Virgin Galactic selects Aurora Flight Sciences to build new motherships

Updated at 4:50 p.m. EST with SEC filing details.

WASHINGTON — Virgin Galactic announced July 6 that it has signed an agreement with a Boeing subsidiary to build two new aircraft that will be used as launch platforms for its next-generation suborbital spacecraft.

Virgin Galactic said Aurora Flight Sciences will build two carrier aircraft, or motherships, that will succeed the original WhiteKnightTwo aircraft, called VMS Eve, which it used to carry SpaceShipTwo vehicles aloft during suborbital spaceflight. The companies did not disclose the value of the contract, but according to a filing with the U.S. Securities and Exchange Commission, the contract includes a mix of fixed-price and time-and-materials work orders, with incentives for Aurora if it completes the aircraft on time, under budget, or with improved performance.

Aurora will manufacture aircraft components at its plants in Columbus, Mississippi, and Bridgeport, West Virginia. Final assembly of the aircraft will take place at Virgin’s production facility in Mojave, California. The first plane is expected to enter service in 2025, but the companies did not specify when the second plane will be completed. The contract also includes delivery of a static test item that Virgin Galactic can use for structural integrity analyzes without taking the planes out of service, according to the SEC filing.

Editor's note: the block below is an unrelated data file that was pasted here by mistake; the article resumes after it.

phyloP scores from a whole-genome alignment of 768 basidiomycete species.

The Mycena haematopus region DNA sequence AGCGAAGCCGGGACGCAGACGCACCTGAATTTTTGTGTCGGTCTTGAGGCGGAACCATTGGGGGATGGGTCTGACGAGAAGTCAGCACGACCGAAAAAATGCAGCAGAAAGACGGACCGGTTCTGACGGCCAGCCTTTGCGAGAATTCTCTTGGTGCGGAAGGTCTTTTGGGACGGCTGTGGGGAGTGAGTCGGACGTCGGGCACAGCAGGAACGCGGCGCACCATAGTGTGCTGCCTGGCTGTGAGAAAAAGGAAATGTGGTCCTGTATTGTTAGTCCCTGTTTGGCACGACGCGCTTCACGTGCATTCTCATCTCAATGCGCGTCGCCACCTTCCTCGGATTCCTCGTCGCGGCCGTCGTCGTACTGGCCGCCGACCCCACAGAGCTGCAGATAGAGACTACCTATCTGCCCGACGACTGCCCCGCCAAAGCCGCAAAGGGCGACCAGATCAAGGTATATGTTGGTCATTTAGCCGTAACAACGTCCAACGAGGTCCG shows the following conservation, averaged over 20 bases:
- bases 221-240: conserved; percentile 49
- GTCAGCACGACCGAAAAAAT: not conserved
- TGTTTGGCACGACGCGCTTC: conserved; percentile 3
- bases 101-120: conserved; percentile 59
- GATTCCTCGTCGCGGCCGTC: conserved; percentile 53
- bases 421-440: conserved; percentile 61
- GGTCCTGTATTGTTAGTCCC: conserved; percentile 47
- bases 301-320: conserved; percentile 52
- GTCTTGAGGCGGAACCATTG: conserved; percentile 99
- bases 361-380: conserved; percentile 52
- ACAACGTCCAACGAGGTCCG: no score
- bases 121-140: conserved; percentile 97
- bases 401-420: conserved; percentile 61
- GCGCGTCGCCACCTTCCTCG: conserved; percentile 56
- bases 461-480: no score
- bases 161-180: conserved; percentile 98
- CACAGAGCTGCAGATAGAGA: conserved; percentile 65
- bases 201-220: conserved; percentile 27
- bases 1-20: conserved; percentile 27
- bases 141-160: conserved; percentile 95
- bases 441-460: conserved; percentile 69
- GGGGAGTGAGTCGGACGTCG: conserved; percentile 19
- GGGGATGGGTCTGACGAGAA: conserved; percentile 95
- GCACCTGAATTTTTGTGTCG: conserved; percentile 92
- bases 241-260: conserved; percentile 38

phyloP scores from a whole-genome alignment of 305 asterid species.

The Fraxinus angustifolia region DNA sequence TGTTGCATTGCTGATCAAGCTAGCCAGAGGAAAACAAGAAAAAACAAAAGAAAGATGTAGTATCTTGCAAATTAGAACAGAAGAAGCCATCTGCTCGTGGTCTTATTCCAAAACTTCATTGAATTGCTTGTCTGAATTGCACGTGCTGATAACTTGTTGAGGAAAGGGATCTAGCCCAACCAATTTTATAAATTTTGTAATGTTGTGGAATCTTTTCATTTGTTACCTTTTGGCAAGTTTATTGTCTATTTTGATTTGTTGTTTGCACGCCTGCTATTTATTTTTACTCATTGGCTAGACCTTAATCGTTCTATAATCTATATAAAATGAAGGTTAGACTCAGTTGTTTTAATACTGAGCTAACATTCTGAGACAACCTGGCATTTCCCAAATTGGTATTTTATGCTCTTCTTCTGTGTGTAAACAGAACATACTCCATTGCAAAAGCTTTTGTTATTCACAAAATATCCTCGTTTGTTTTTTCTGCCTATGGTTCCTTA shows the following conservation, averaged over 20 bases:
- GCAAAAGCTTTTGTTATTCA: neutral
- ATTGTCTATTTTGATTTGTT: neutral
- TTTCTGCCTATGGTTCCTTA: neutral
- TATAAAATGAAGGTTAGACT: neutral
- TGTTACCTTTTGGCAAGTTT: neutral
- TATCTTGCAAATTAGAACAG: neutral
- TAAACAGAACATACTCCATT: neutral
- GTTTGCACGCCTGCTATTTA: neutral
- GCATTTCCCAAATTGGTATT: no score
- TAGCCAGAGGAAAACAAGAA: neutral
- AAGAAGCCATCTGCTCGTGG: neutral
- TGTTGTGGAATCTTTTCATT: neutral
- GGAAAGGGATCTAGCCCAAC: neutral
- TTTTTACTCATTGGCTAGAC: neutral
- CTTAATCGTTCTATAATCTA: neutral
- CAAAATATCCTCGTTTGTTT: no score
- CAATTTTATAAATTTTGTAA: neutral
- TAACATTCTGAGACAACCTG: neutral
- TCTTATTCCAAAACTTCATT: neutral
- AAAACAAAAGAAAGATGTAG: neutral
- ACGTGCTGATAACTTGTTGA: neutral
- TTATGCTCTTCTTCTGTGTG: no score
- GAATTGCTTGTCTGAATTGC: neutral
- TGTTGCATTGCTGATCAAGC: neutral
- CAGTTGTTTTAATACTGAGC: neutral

Virgin Galactic has released some technical details about the new planes. The company described them as easier to maintain than WhiteKnightTwo, which was built by Scaled Composites and began flying in 2008. This aircraft is currently under extended maintenance at Mojave for repairs and other upgrades. which company officials say will improve its reliability and increase its theft rate.

“Our next-generation motherships are an integral part of scaling our operations. They will be faster to produce, easier to maintain and will allow us to fly many more missions each year,” Virgin Galactic chief executive Michael Colglazier said in a statement. The company said each aircraft will be designed to support up to 200 launches per year.

Aurora Flight Sciences, based in Manassas, Virginia, was founded in 1989 and was acquired by Boeing in 2017. Although the company is best known for its work on remotely piloted aircraft and urban air mobility, it also produces components for drones, helicopters and businesses. jets.

“Aurora’s decades of experience in aircraft design, composite manufacturing and vehicle integration, coupled with our world-class manufacturing engineers and technicians, enable us to provide the unique expertise and capabilities needed to complete these next-generation aircraft,” Per Beith, president and CEO of Aurora Flight Sciences, said in the deal release.

The first of two planes will be ready around the time Virgin Galactic plans to introduce its new Delta-class suborbital vehicles. As with the new aircraft, the company plans to work with what it calls “tier one” aerospace manufacturers to produce the Delta-class spaceplanes, with final assembly at a Virgin Galactic facility. The company has yet to reveal who will build these vehicles or the location of this final assembly facility.

VMS Eve, the WhiteKnightTwo aircraft, and VSS Unity, the SpaceShipTwo space plane, remain in Mojave for extended maintenance. Virgin Galactic said those vehicles would return to commercial service in the first quarter of 2023, the same timeline it provided in its May 5 quarterly earnings release. Prior to this publication, the company had planned to resume commercial suborbital flights before the end of 2022.

Leave a Reply

Your email address will not be published.